When the Lopez family’s crowded SUV pulled into the fire station in the small Mexican town of Degollado this month, the firefighters inside were thrilled.
They had been expecting the family, who traveled almost 2,000 miles from Newton, Iowa, to help save their lives.
Inside the Lopezes’ vehicle were boxes and boxes of donated coats, helmets, gloves and boots from fire stations across Iowa — almost $90,000 worth of protective gear. Due to regulations, US firefighters couldn’t use the gear because it was at least 10 years old, even though it was all in good condition.
Until that day, Degollado firefighters had been risking their lives battling blazes without the proper fire gear.
If Kim Lopez and Newton Fire Chief Jarrod Wellik hadn’t heard about the situation, the helmets, fire-retardant pants, coats and boots probably would have ended up in the trash.
How it came together
Earlier this year, Kim Lopez was visiting Degollado, in the state of Jalisco — known for its mariachi music and tequila — when she ran into a friend who is a local firefighter.
“I was on vacation in Mexico where my parents are originally from and I was talking to a friend who said they were looking for donations,” the 21-year-old said.
After returning home to Newton, she struck up a conversation with the town’s state representative, who regularly visits her parents’ Mexican restaurant, La Cabaña. She asked if he knew what happens to old fire gear after it’s replaced, and he put her in touch with Newton’s fire chief.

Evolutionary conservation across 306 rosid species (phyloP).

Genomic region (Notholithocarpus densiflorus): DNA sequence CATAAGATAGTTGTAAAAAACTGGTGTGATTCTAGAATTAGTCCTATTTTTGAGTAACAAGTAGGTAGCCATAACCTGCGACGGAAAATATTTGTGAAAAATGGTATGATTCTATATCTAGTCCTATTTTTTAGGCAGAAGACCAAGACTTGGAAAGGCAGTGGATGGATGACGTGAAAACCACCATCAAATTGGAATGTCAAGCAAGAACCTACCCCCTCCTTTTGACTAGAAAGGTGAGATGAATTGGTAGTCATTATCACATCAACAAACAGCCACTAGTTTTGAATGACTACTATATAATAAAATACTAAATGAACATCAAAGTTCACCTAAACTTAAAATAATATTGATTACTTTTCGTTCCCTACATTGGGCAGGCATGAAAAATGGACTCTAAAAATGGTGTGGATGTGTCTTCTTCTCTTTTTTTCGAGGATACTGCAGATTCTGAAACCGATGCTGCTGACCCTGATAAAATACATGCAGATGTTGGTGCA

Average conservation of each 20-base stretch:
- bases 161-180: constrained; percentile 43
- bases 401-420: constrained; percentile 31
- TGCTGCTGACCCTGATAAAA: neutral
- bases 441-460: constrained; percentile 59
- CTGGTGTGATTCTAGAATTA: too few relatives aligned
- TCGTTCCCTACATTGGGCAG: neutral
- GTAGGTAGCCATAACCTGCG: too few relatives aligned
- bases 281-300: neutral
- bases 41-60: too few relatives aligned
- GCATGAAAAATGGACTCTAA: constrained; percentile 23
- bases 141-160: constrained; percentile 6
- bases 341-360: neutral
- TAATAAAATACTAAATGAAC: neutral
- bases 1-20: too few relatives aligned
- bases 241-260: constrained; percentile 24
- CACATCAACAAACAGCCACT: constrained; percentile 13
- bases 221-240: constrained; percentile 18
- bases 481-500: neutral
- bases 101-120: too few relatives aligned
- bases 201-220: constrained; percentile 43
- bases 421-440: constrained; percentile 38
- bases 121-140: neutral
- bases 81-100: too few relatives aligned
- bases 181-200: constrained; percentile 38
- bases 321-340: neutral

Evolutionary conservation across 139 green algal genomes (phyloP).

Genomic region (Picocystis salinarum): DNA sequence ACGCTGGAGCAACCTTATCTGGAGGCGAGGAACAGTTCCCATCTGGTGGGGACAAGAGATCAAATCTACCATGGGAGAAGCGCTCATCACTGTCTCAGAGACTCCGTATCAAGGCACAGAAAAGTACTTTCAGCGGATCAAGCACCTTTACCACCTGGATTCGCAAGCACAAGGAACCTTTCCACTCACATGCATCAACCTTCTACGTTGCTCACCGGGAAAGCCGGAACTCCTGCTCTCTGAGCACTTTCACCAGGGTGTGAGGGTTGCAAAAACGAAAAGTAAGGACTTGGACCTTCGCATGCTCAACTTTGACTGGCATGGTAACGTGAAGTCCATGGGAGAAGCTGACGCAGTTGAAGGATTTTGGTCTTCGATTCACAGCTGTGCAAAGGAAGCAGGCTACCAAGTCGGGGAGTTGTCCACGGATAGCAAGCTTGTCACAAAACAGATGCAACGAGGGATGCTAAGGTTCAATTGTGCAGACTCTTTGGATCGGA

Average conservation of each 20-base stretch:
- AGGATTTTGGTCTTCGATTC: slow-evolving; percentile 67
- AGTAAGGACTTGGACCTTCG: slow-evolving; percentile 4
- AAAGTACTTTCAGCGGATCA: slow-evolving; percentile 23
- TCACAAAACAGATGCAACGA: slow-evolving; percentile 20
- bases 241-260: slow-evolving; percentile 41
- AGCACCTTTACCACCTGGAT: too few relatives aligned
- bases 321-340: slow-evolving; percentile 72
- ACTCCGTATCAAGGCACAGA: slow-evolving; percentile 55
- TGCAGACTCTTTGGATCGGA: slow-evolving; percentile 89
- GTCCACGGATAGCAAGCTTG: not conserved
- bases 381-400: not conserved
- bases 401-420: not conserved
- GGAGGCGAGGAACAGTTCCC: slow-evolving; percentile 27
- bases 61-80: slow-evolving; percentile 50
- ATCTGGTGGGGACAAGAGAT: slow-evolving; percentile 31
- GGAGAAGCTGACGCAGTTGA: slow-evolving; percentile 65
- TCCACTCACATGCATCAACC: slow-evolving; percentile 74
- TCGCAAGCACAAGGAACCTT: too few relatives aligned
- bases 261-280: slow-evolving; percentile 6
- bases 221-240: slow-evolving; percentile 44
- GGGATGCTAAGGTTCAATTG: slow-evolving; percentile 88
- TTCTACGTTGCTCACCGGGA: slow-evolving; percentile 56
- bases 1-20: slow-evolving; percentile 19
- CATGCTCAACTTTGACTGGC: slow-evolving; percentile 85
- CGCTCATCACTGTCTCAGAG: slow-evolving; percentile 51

When Jarrod Wellik told her the equipment would be thrown out, she couldn’t believe it.
“This stuff could go to use,” she said.
Like Lopez, Wellik had seen firsthand the lack of equipment at fire stations in Mexico. He couldn’t imagine going in to fight a fire without protective clothing.
So the two devised a plan.
The fire chief immediately reached out to the Iowa Organization for Professional Fire Chiefsfor help.
“Soon as I asked, people responded,” Wellik told CNN. “They wanted to give. They said this is a great project.”
Within weeks, the fire chief’s office was cluttered with stacks of suitable fire equipment from stations across Iowa. He was in shock at the sheer amount of donations.
“That’s when you when you think about the love for being a firefighter,” Wellik shared.
Lifesaving equipment saved from the landfill
In the United States, the National Fire Protection Associationlimits equipment use to 10 years for most fire departments. But Wellik said fire gear is seasoned at that mark and, in his opinion, more protective than when it’s out of the box.
A complete set of new “fire turnout” gear — which includes a heavy-duty fire-retardant coat, boots, and helmet — can cost upwards of $2,500.
After taking inventory of the donations, the estimated worth of all the gear was close to $90,000.
Lopez and Wellik faced one more hurdle: getting all of the heavy equipment from Iowa to Mexico.
Just one set of gear weighed approximately 75 pounds, so the cost of shipping would have been astronomical.
That’s when the Lopez family stepped in. They packed their SUV with the donations and drove more than 27 hours to Degollado, arriving to cheers and celebrations on the 4th of July.
With the lifesaving gear saved from the landfill and protecting more lives, Wellik says he hopes the accomplishments of Iowa firefighters and the Lopezes inspires others.
“We’re a land of abundance, the US has so much to give, and we’re so blessed with what we have,” Wellik said. “It’s amazing how other countries can use the things we can’t use anymore.”